The War of Gods traces the intimate relationship between religion, politics and social issues in Latin America over the last three decades, as liberation theology has reinterpreted the vocation of the Catholic Church and as Protestantism has made inroads on traditional Catholic strongholds.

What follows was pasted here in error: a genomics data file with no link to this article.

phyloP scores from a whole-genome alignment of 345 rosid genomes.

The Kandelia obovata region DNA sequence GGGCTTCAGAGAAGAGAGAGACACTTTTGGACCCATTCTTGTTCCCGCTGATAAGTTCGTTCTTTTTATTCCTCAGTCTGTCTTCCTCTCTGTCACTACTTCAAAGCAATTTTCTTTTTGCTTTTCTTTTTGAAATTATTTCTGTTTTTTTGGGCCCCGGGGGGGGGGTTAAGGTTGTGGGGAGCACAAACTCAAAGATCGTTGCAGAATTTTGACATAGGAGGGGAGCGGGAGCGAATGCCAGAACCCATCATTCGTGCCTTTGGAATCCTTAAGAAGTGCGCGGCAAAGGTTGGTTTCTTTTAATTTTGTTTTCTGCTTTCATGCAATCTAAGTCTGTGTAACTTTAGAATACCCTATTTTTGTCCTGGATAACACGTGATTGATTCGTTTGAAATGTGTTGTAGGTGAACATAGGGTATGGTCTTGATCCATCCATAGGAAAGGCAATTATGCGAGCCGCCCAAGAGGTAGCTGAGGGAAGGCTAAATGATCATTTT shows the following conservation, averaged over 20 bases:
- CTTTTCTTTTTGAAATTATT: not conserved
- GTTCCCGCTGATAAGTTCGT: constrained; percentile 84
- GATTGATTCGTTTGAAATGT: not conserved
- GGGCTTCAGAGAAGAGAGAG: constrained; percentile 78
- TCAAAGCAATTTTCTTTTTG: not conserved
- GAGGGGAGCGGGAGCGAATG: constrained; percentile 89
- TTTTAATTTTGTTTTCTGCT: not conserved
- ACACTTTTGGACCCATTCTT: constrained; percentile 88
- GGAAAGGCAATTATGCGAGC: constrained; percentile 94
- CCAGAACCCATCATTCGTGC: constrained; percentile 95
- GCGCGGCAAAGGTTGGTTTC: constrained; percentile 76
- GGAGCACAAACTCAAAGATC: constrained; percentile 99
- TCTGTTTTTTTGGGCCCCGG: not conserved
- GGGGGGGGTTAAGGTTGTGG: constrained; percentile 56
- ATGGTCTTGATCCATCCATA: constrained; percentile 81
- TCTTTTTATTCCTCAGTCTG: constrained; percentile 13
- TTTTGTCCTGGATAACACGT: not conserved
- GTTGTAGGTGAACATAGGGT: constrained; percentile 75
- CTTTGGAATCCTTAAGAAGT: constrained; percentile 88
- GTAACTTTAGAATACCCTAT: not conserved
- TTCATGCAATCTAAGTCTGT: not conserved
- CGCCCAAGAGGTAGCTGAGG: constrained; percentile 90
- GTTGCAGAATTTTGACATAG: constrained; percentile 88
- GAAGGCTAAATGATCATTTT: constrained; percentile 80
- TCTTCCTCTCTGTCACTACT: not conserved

In the 1960s liberation theology addressed itself to the problems of a continent racked by poverty and oppression. Comprising a network of localized communities and pastoral organizations, it soon became something much more than a doctrinal current. Liberationist Christianity defined itself in a multitude of social struggles, particularly in Brazil and Central America. Many of the most momentous events in the continent’s recent history—the Nicaraguan revolution, the development of the PT (Workers’ Party) in Brazil, the tortuous ascent of President Aristide in Haiti and the uprising in Chiapas—have borne witness to the influence of a distinctive liberationist Christianity. Michael Löwy proposes here a new interpretation—inspired by the sociology of culture—both of liberation theology and of the rival religious projects in Latin America.